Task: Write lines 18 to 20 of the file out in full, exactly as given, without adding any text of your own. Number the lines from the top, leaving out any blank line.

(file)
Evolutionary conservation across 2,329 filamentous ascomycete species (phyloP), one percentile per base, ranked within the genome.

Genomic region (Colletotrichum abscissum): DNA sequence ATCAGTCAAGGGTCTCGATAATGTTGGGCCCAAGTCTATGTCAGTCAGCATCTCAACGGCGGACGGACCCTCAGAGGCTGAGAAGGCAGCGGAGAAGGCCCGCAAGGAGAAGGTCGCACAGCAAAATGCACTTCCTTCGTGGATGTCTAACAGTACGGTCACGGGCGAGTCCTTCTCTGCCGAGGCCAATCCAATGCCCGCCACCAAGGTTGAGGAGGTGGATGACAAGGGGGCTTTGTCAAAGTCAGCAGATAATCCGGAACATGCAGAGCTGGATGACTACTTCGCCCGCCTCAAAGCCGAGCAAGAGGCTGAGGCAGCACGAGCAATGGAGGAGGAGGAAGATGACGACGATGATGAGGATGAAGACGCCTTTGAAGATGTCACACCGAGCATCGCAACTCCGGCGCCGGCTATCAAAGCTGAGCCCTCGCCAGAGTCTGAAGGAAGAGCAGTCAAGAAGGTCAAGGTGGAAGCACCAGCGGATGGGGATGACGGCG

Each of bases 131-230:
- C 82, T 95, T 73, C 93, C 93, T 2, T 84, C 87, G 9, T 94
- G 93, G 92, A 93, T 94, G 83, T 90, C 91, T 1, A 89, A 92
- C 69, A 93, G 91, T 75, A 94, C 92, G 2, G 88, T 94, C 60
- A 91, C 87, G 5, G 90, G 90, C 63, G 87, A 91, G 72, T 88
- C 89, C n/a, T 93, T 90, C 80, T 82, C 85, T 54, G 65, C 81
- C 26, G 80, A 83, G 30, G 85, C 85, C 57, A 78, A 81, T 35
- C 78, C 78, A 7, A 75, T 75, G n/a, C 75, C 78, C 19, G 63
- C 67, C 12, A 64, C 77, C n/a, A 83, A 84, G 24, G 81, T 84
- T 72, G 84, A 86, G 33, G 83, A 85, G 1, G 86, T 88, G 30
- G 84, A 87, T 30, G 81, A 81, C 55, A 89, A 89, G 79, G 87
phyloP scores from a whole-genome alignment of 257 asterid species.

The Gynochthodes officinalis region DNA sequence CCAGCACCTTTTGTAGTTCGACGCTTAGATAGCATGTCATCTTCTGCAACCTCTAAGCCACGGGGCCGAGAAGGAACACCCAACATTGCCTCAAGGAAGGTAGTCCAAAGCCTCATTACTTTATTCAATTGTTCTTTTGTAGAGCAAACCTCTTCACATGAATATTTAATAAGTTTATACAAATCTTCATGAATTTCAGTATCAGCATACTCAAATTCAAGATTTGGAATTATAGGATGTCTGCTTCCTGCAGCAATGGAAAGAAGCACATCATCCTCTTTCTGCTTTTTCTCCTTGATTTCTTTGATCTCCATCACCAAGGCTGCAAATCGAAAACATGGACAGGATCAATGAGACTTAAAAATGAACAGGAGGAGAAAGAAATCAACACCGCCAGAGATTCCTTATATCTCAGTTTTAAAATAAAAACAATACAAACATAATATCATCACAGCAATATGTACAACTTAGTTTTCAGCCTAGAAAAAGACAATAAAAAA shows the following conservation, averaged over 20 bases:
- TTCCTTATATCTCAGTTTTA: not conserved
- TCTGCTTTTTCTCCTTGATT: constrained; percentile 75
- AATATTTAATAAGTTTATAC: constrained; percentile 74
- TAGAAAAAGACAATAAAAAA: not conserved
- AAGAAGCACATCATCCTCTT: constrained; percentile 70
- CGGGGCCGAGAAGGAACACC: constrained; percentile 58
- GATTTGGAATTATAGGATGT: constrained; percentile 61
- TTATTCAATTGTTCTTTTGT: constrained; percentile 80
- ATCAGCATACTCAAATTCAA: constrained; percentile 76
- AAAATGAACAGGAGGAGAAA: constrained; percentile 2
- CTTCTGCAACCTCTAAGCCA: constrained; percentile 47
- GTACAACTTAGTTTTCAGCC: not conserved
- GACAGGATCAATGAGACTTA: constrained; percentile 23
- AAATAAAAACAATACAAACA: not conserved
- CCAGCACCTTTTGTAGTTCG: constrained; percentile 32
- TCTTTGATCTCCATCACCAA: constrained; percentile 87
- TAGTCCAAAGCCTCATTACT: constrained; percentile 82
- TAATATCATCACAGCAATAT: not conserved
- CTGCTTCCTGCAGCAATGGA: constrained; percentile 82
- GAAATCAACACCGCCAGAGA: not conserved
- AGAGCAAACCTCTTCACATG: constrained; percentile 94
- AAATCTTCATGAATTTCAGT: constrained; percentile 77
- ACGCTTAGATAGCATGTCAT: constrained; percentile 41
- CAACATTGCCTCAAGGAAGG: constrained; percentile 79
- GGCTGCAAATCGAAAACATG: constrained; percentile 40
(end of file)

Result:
- AATATTTAATAAGTTTATAC: constrained; percentile 74
- TAGAAAAAGACAATAAAAAA: not conserved
- AAGAAGCACATCATCCTCTT: constrained; percentile 70